Thousands mark Catalan national day amid independence dispute
Hundreds of thousands of people have packed the sunny streets of central Barcelona to celebrate Catalonia's national day, an anniversary that provided a stage for many who hope to vote for independence from Spain.
The Spanish city's broad, tree-lined boulevards were a sea of yellow T-shirts that evoked the striped Catalan flag. Many participants carried the pro-independence flag, known as the "estelada", which adds a blue triangle and white star.
The crowd passed a giant banner overhead calling for a secession referendum.
The annual celebration came amid growing excitement and tension over the independence vote planned for October 1.
Spain's constitutional court has suspended the referendum while it considers its legality, but Catalan leaders say they will go ahead with it.
Spain's national government is doing all it can to stop the ballot, which it says is illegal.
Catalan independence parties said the huge turnout - estimated by Barcelona's municipal police at a million - in the regional capital was a show of strength that would add momentum to the cause.
"Today we have said loud and clear that no orders from any court will stop us," Jordi Sanchez, head of the grassroots movement Assemblea Nacional Catalana, said in a speech to the crowd.
While the stand-off between Barcelona and Madrid is creating divisions, the good-humoured celebration attended by families produced no signs of conflict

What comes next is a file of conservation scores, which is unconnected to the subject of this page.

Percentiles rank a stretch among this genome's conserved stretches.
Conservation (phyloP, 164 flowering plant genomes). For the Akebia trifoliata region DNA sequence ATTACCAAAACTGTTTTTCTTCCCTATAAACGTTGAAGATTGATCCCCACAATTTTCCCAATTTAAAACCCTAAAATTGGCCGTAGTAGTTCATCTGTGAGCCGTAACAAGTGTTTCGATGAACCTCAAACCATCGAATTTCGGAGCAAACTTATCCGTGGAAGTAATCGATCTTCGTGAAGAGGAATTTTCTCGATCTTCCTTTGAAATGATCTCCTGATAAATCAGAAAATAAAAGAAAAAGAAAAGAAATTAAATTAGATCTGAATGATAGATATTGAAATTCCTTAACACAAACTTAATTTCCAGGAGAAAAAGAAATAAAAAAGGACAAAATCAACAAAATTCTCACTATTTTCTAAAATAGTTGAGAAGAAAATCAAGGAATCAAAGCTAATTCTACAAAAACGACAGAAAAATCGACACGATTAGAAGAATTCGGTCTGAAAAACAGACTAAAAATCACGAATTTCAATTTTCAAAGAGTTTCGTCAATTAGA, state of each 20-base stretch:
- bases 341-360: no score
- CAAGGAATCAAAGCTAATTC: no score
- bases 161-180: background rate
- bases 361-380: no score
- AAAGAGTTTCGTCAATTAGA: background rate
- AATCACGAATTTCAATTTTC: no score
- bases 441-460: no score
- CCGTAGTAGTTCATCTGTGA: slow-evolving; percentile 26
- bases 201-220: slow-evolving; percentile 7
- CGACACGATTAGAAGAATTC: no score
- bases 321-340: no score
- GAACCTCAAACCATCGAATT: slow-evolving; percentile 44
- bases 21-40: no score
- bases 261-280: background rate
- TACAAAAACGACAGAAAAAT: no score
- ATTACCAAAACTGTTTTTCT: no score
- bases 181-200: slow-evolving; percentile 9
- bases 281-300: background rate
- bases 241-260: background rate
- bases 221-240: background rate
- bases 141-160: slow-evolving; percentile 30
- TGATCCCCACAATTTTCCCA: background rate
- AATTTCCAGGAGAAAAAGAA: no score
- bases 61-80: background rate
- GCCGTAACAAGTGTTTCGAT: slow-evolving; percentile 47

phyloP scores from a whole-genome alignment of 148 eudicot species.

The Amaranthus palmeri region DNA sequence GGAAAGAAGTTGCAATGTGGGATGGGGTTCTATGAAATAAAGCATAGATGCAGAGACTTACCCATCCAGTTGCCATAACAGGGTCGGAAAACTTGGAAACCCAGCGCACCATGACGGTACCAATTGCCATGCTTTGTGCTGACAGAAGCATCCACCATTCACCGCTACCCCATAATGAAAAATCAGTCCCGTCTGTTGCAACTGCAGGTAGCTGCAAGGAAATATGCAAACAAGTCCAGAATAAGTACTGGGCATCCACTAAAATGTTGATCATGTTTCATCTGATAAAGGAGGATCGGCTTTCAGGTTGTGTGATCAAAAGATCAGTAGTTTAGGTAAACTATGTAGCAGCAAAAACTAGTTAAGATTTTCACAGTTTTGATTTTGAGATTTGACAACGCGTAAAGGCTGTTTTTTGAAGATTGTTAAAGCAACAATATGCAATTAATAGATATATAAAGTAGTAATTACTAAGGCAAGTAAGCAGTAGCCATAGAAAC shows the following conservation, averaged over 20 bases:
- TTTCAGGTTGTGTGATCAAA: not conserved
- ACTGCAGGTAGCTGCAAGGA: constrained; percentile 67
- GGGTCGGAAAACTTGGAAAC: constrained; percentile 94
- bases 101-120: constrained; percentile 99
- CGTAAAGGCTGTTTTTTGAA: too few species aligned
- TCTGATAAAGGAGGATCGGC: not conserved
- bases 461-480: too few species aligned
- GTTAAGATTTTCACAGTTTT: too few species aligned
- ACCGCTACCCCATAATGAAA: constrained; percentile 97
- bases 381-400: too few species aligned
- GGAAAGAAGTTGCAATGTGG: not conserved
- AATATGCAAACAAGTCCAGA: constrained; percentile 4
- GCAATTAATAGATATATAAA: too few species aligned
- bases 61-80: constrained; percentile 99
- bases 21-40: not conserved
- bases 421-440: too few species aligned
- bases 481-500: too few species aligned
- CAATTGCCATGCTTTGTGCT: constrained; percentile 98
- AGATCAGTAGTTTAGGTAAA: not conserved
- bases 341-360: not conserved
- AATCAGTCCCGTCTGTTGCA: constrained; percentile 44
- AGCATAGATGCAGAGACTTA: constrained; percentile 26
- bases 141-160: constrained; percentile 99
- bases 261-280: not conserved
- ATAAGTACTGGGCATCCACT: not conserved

Participants sang and clapped along to recordings of the Catalan anthem Els Segadors (The Reapers).
The crowd shouted in unison "Independencia!" after organisers counted down over a public address system to 5.14pm., which on a 24-hour clock is 1714.
That is the year independence supporters regard as the point when Catalonia lost much of the self-governing power it enjoyed for centuries.
Most Catalans support a vote on whether the prosperous region's future lies within or outside of Spain, but polls show that a referendum approved by the central government is preferred over a vote Madrid opposes.
Citizens are also divided over the independence issue. According to a June survey by the Catalan government's own polling agency, 41% supported independence while 49% were for staying in Spain.
Outside of Catalonia, most Spaniards reject the idea.
Among the comparatively wealthy region's grievances is that because it accounts for a fifth of Spain's economic output, it pays more into the central government's coffers than it receives.